"If Microsoft lowers the price, I'm not prepared to say that's better than Yahoo remaining independent," he told The Wall Street Journal.
What are you thinking, man? No one goes to see the Harlem Globetrotters wearing a Washington Generals jersey.
Miller's fund company is a major shareholder in Yahoo!, so it's only natural for him to put the struggling search engine first. Back in February, he was one of the first vocal fund managers to claim that Microsoft should raise its original deal that valued Yahoo! at $31 a share.
Few are arguing that Microsoft needs to raise its bid at this point, especially in light of the recent crumbling fundamentals at Yahoo! and within the search industry itself.
The rub here is that Miller is directing his ire at Microsoft instead of Yahoo!. Microsoft lit a wick three weeks long over the weekend. That actually gives Yahoo! a chance to disappoint investors with its earnings report on April 22 and accept the original offer. That's pretty generous when you consider the many events that have transpired in that time:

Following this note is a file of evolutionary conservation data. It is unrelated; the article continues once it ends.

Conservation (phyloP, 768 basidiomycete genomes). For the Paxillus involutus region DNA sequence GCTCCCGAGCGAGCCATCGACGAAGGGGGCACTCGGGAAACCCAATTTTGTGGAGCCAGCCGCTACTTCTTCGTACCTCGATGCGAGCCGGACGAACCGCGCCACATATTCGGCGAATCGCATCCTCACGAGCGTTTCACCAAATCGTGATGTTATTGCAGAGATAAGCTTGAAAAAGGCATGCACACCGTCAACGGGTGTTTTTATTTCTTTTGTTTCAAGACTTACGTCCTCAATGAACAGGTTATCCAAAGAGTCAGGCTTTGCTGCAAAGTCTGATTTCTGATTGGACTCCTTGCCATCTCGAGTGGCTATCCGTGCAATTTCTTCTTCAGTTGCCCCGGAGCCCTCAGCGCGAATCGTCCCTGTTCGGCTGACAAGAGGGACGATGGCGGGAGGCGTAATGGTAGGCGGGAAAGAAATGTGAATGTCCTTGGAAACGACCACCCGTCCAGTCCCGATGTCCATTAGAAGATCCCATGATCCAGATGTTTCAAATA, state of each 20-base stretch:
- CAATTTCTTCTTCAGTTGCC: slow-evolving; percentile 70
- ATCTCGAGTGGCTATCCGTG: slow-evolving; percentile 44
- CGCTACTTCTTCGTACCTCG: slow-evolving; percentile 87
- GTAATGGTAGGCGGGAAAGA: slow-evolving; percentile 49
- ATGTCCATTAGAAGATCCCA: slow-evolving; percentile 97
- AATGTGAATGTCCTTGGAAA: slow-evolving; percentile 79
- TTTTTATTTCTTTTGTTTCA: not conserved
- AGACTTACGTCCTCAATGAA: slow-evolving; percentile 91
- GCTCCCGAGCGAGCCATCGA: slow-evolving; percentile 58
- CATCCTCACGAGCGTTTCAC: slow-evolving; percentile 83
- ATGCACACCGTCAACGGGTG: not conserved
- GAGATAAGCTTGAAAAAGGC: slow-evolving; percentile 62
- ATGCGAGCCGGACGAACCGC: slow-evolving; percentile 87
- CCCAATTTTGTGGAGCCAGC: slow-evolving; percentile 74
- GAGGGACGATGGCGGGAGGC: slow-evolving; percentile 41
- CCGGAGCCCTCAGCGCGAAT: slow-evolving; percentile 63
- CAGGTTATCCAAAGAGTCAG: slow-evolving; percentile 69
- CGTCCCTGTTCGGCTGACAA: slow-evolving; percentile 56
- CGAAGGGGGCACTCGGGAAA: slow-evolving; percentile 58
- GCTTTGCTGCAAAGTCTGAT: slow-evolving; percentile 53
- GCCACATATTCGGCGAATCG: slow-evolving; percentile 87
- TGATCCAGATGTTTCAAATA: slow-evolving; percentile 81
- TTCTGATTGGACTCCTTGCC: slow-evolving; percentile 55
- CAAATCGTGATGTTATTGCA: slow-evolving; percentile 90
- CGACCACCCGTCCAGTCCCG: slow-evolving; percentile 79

- Valuations of faster-growing companies in the sector like Google
and IAC (Nasdaq: GOOG) have suffered double-digit percentage losses. (Nasdaq: IACI)
- China's Alibaba has already hinted at forcing a sale of Yahoo!'s stake in it instead of accepting being handed over to Microsoft, a move that turns an attractive investment into a taxable event.
- Google's acquisition of DoubleClick was approved, a move likely to eat away at Yahoo!'s display advertising superiority.
Miller has gone from asking for a higher offer -- something that is entirely in Microsoft's control -- to not lowering it, which is something that Yahoo! has a direct say in if it signs on the dotted line.
If Microsoft hasn't raised its bid after more than two months of sporadic meetings and is now threatening a proxy battle at what may be a lower price, Miller better hope that he doesn't get what he's wishing for.
An independent Yahoo! would be worth something in the range of the mid-teens as a stand-alone company, and possibly even in the low teens if the company's quarterly report is a doozy.
Stop wearing the wrong jersey, my friend, because the scoreboard doesn't lie.